"Homegrown extremism" is a limited, but still serious, problem. Why would a 30-year-old American citizen, middle-class homeowner, and MBA seemingly abandon his life in the United States for the danger and violence of global terrorism? Last weekend, a lengthy New York Times report provided some clues. Shahzad reportedly disdained U.S. foreign policy, especially the wars in Iraq and Afghanistan. Shahzad had also apparently embraced the rhetoric of radical Yemeni-American cleric Anwar al-Awlaki.

If true, these anecdotes support a thesis advanced in a March CSIS report: A small but significant number of typically young, predominantly male, Muslim U.S. legal residents and citizens seem to have become seduced by an al Qaeda-promulgated fringe narrative that the United States and West are at war with Islam. Some have used this narrative to justify traveling abroad to fight with foreign insurgencies or receive terrorist training. If well-trained, these individuals, especially those with overseas connections, may prove particularly dangerous because they possess a sort of "duality" that allows them to flow seamlessly between the United States and foreign countries.

Most of these individuals relied on some sort of intermediary — like an extremist cleric or terrorist recruiter — to catalyze their violent turn. Denying these connections requires timely intervention on several levels — capturing or killing figures like Awlaki, or preventing Internet radicalization. Policymakers need to puncture the narrative by, for instance, highlighting the fact that al Qaeda’s terrorism victims are overwhelmingly Muslim.

Pakistan, a central node of global terrorism, must remain a principal focus of U.S. counterterrorism efforts. In the past year, the Pakistani military launched separate campaigns in Swat Valley and South Waziristan against the TTP. After years of cajoling Islamabad to crack down on militancy, U.S. officials were quick to praise these efforts. But recent allegations that the TTP was behind Shahzad’s alleged plot call into question the efficacy of Pakistan’s military campaigns.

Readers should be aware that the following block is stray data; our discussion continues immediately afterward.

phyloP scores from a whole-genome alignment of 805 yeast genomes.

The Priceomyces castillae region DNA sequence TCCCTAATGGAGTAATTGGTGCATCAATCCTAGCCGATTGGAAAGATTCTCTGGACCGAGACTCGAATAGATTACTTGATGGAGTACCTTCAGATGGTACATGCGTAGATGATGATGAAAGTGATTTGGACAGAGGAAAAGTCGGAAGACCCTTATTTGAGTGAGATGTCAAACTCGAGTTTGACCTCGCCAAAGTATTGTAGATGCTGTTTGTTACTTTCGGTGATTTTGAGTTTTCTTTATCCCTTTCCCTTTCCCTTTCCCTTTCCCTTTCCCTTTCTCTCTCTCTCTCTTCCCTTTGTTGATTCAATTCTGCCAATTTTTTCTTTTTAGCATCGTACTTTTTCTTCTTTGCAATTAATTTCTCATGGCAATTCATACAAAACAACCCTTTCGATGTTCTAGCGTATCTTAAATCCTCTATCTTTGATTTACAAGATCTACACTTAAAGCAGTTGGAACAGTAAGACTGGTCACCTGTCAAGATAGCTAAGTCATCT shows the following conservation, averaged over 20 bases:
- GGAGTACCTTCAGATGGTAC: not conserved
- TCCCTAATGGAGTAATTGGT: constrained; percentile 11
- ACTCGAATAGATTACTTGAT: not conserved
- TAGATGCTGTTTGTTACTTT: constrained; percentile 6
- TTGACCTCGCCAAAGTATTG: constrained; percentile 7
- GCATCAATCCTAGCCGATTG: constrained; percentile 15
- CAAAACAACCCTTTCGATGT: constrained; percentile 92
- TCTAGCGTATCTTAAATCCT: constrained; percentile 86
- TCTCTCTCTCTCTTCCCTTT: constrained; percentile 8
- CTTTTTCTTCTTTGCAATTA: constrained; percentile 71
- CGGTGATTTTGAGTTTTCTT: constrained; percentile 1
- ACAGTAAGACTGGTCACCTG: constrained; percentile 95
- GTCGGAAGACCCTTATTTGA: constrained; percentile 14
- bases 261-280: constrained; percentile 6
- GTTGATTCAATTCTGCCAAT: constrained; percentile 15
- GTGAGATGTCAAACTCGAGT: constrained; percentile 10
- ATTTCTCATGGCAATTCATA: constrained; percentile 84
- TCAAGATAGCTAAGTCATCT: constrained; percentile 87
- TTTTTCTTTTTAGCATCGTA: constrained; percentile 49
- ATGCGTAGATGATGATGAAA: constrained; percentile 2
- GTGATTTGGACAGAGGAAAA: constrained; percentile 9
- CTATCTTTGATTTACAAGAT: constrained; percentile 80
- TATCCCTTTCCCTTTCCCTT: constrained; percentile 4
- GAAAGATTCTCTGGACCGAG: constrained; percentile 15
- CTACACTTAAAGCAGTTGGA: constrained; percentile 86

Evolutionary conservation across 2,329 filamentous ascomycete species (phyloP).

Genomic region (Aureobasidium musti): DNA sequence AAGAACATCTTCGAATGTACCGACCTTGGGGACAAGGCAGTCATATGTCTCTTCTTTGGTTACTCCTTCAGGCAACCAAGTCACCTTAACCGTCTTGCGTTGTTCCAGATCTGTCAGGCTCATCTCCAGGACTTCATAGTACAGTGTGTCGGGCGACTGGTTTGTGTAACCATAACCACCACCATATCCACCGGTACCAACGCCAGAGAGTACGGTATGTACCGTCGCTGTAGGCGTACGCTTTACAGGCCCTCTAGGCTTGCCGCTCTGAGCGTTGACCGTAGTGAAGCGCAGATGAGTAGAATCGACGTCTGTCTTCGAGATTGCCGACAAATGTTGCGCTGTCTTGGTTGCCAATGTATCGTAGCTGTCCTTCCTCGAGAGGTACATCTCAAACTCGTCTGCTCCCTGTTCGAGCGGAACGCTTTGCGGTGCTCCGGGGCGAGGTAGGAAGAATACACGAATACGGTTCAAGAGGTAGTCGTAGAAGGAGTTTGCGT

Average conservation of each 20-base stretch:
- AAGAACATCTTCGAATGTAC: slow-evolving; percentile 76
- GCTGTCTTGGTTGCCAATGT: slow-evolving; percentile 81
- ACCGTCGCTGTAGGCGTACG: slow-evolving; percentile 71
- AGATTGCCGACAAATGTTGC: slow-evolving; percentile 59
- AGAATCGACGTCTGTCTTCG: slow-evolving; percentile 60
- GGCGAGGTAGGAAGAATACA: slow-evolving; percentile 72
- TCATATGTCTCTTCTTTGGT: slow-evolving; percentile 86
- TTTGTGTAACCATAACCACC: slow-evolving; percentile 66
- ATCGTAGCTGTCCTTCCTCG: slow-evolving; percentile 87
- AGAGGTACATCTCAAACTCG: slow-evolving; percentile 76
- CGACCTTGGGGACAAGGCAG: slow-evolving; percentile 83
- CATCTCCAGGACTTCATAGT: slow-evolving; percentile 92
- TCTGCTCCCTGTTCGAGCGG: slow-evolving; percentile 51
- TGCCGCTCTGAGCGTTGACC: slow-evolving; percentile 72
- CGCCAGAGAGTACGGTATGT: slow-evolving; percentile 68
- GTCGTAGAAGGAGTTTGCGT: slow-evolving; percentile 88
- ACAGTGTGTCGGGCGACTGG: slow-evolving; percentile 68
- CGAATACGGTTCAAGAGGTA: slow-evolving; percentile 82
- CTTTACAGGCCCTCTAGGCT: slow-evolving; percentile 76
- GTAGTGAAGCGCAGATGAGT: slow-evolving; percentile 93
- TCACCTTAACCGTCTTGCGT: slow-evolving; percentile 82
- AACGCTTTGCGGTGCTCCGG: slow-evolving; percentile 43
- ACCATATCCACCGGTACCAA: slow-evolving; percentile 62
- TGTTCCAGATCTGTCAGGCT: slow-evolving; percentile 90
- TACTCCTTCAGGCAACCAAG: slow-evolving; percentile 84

Indeed, as a recent New America Foundation report noted, some TTP elements fled from South to North Waziristan, where they have grown closer to that region’s militant groups, including al Qaeda and the Haqqani Network. This unification of once-disparate groups spells trouble for U.S. and Pakistani officials; as terrorism expert Bruce Riedel remarked, traditionally local outfits like the TTP act as a "force multiplier for al Qaeda" if they come to embrace global terrorism.

Administration officials readily point out that U.S. and Pakistani military pressure has degraded certain terrorist capabilities in areas like North Waziristan. Still, these efforts have been insufficient in truly rolling back militancy in Pakistan’s northwest. In addition to expanding military operations against these elements, Pakistan, with continued U.S. support, needs to undertake a more aggressive program of economic, political, and social development in its semigoverned tribal regions. As long as these areas remain outside the umbrella of the Pakistani state, they will continue to foster terrorism and pose a threat to Pakistan, the United States, and the rest of the world. 

Rick "Ozzie" Nelson is the director, and Ben Bodurian the research assistant, of the Homeland Security and Counterterrorism Program at the Center for Strategic and International Studies.